The bucking Broncs stopped as soon as their riders came off with many riders not lasting the 8 seconds required for a qualifying ride, even to us it felt like a long 8 seconds!  Points are awarded for both how the horse bucks (Broncs buck differently than riding horses) and how the rider holds on.  We tried to figure out what the judges were looking for, but most of the time, the ones we thought did really well got fewer points than the ones we found less impressive.

Our favorite event was barrel racing, where a horse and rider attempt to complete a standard cloverleaf pattern around three barrels in the fastest time, with the time recorded down to a hundredth of a second and winning times of generally 13-14 seconds.  Barrel races are held both indoors and outdoors and the composition of the arenas is never the same, so the horses need to be trained under a lot of different conditions.   The tightness of the turns around the barrels was amazing, and some of the horses looked like they were running almost sideways as they went around, flattening out to run full speed towards the finish line.  While I’m comfortable on a horse, when it gallops at full speed, it’s usually not because I’ve asked it to!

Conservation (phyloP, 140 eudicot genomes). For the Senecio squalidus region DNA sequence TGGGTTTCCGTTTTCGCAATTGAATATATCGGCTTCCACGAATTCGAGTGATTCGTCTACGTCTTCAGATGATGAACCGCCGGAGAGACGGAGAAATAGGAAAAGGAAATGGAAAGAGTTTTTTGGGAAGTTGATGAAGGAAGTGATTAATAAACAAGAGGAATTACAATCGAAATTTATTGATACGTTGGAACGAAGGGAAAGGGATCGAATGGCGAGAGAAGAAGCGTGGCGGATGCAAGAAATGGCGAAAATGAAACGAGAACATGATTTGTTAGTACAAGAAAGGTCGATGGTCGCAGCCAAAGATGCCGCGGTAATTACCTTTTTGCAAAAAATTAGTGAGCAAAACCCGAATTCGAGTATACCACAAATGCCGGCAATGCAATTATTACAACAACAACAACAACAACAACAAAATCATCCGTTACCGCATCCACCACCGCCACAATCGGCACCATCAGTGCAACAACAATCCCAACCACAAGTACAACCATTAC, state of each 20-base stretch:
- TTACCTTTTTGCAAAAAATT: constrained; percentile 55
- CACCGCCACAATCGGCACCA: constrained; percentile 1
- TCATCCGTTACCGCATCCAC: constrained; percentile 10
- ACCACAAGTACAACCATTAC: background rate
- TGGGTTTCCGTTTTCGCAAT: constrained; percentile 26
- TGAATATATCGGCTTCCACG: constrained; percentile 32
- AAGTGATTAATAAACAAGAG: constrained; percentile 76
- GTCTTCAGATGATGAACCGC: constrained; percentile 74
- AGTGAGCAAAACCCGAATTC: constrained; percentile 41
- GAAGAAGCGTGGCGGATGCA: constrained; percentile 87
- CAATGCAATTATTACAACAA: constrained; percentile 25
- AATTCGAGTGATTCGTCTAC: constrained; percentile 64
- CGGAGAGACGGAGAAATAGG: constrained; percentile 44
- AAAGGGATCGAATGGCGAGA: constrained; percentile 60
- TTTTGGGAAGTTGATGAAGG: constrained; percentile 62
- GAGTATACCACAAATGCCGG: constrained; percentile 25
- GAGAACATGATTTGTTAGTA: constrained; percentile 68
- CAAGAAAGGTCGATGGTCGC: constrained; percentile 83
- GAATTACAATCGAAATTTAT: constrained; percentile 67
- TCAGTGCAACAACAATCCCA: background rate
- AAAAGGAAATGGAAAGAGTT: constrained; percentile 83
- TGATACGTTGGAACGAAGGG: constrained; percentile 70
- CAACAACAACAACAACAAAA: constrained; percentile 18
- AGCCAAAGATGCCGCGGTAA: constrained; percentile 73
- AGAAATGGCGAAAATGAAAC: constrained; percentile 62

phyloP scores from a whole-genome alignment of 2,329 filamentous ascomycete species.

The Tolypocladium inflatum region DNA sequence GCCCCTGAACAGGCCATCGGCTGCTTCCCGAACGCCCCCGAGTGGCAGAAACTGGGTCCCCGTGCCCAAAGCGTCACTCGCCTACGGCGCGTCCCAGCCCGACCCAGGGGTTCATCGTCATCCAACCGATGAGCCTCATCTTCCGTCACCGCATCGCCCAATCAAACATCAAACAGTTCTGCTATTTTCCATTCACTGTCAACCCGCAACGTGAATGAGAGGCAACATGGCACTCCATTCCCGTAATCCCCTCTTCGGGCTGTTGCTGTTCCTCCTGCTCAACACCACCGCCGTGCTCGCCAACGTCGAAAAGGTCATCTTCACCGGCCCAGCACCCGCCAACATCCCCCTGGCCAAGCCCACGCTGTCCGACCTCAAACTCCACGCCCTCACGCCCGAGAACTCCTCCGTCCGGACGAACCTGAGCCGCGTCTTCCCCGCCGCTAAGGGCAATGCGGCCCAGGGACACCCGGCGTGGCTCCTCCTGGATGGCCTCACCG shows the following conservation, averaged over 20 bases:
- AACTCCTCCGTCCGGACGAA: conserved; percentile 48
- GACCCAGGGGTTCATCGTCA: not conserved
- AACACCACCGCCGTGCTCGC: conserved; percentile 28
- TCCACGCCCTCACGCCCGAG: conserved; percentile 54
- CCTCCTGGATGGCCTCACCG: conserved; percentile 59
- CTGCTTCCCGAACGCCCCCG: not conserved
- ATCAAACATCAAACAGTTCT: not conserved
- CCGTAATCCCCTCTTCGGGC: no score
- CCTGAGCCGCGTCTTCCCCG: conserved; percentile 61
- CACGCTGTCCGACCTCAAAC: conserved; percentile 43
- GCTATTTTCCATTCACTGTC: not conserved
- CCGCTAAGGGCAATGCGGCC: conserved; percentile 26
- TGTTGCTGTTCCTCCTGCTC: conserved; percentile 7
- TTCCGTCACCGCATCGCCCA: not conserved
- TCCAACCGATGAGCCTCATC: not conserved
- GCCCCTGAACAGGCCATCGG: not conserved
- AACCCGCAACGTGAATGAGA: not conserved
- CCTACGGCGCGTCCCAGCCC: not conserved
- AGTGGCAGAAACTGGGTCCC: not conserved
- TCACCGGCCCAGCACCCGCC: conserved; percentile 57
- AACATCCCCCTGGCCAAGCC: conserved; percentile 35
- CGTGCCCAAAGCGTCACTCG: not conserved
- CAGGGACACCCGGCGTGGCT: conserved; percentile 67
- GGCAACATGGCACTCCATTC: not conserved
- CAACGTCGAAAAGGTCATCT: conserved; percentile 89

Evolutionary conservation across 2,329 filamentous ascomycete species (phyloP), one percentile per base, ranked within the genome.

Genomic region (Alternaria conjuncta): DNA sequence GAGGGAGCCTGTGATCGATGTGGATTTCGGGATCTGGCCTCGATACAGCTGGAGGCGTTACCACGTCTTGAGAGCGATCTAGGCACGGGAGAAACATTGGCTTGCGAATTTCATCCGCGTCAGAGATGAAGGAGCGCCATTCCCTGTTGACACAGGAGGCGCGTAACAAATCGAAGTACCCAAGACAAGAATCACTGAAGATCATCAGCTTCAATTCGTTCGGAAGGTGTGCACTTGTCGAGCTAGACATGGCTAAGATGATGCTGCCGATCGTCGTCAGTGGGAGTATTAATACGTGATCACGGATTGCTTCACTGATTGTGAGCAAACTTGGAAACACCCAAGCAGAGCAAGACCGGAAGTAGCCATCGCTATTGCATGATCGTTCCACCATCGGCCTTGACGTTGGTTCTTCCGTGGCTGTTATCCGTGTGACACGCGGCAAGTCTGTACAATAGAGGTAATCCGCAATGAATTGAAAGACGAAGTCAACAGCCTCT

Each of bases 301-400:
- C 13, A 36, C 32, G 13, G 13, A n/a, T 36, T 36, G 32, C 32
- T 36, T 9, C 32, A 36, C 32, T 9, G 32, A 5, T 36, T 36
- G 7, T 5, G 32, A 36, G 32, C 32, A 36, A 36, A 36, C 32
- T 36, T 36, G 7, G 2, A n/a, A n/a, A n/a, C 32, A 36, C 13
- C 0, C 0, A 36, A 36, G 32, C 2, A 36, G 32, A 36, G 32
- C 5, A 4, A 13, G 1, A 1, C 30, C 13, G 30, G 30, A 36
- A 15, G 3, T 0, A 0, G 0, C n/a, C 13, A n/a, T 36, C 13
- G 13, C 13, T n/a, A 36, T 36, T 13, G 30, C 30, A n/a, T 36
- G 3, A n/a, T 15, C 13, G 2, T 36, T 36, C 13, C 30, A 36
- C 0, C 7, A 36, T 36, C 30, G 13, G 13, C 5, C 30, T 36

Rodeos were not originally a sporting event, but part of a way of dividing and transporting cattle that began with the Spanish conquistadors in the 16th century.  The sporting event began as a way for cowboys and vaqueros to test their skills against each other with amateur rodeos starting in 1872, and the first professional rodeo in 1888. Today, 9,500 men and women compete at 650 rodeos annually, mostly in the U.S. and Canada.